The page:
Tuesday, June 4, 2013

The Eighth Great Wonder of the World


Research in a modern age:

Could we live in better times? The time of the internet has to rate right up there with the seven great wonders of the world! As a writer, I am in seventh heaven with this amazing access to research. At any time of day or night, anything that comes to mind for a novel I can find out with careful sleuthing. If I want to know what happened on a given year, if I want to know all about medieval times like I am researching for my current book, DRAGONFIRE, or if I want to read other great works of literature, the information is available almost instantly at my hungry fingertips. And is that great or what?!

When I’m done a book I am always surprised at how many files I have accumulated from all the research. I keep them all—a bit of a hoarder of knowledge at heart—and print the best ones to place into binders for future perusal. At least that’s what I tell myself.  I seem to inevitably require new research with each new idea.

And well I’m at it, I want to say how great it is for lonely writers to have access to a wonderful vibrant community of fellow writers online. You need not feel alone. You can reach out across virtual space in seconds and find a friend. Perhaps this might even alleviate the stereotypical characterization of writers as lonely drinkers. Or not!

There are things that the internet cannot give you of course. I’m writing some of the chapters in DRAGONFIRE from a dragon’s point of view. Prometheus is his given name and he was saved from death by his best friend, Druitt, a Turyan horseman who is a descendent of the centaurs. Dragons have become nearly extinct due to man’s intervention when Druitt came across  newly hatched dragons and brought the living one home. His father told him he must kill the baby dragon for it is the law, but he found he could not do that and substituted a dead sibling for the one he saved. (This is just one small story within the story.)

This time round I am not setting out to write a romance. Instead, I am taking my muse from the books and the HBO series, Game of Thrones. I’m having kings and queens struggling for control and legendary symbols like Excalibur’s sword leading the way for a new generation. I also expect this book to take years to write and I am fine with that. J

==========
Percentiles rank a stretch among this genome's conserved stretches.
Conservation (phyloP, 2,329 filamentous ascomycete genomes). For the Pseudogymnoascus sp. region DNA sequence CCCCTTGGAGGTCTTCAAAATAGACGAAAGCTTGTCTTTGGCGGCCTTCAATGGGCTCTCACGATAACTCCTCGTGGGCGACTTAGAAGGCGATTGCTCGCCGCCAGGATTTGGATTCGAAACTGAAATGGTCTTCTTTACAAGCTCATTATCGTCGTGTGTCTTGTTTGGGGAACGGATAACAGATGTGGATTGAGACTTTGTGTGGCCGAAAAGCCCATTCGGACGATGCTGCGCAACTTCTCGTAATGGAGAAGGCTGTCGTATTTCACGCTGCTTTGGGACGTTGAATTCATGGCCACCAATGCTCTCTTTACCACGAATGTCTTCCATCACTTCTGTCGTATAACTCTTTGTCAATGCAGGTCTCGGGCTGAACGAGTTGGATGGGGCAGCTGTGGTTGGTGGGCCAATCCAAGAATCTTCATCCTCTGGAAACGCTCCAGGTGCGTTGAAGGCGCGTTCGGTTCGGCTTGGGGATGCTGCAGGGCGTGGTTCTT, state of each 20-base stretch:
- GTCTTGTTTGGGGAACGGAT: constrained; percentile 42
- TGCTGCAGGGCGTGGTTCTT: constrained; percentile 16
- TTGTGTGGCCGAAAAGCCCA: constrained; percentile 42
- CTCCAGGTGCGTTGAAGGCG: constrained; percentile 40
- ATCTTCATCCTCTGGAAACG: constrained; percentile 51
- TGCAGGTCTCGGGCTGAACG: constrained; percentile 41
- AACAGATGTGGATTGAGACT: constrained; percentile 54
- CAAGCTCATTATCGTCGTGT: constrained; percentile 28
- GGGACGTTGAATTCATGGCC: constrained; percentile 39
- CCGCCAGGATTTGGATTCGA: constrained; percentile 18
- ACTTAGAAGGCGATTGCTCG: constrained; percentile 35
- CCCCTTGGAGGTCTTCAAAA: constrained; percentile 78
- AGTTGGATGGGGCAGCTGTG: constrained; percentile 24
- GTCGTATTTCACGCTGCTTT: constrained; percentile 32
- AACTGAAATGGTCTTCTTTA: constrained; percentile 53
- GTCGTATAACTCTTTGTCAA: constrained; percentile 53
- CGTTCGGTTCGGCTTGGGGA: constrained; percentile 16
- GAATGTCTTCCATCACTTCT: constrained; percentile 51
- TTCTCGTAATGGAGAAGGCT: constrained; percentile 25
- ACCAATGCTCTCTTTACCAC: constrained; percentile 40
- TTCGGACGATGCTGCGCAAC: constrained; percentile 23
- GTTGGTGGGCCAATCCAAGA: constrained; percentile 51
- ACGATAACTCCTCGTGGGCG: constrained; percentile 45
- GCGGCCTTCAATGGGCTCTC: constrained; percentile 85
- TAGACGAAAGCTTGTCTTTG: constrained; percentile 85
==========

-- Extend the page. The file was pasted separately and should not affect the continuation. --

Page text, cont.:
And that is another wonderful thing about the twenty-first century. Movies, and TV, and books galore to satisfy any hungry muse. Happy reading and writing.

Have a good one everyone!

Best, January Bain

5 comments:

Big Mike said...

Yes indeed, that is great. I recall thirty years ago when my first techy book was released by Prentice Hall. No web, just libraries. Took six months to perform all the research. Now a couple weeks squirreling around the search engines and Boom, you've got what ya need.

Michael Davis (Davisstories.com)
Author of the Year (2008 and 2009)
Award of Excellence (2012)

TKToppin said...

All hail the Internet! All hail the Internet! ;P

Julie Eberhart Painter said...

I agree with the premise. But...

One thing you probably didn't consider, when researching a book the old fashioned way, one drove to the library (with cheaper gas), pored though microfiche, took copious notes and told all one's friends in the evening when libraries were closed and you attented their parties and ate their food in their homes that you were researching a book. (If you kept this up long enough, there was no failure, just lack of completion.)

In the meantime,you'd have a social life, run into friends at the library or law library, where ever knowlege was stored.

Keep in mind, when the lights go out and the batteries die, you'd still want friends.

Julie Eberhart Painter said...

I agree with the premise. But...

One thing you probably didn't consider, when researching a book the old fashioned way, one drove to the library (with cheaper gas), pored though microfiche, took copious notes and told all one's friends in the evening when libraries were closed and you attented their parties and ate their food in their homes that you were researching a book. (If you kept this up long enough, there was no failure, just lack of completion.)

In the meantime,you'd have a social life, run into friends at the library or law library, where ever knowlege was stored.

Keep in mind, when the lights go out and the batteries die, you'd still want friends.

Colonialist said...

I have found it far easier to build up connections with readers and fellow writers on WordPress - I am still groping to figure out how anyone gets to pick up anything on this forum.
Another wonderful thing about the internet is the way it places an entire orchestra at the disposal of fantasy writers like me who like to add music, or write music as another occupation.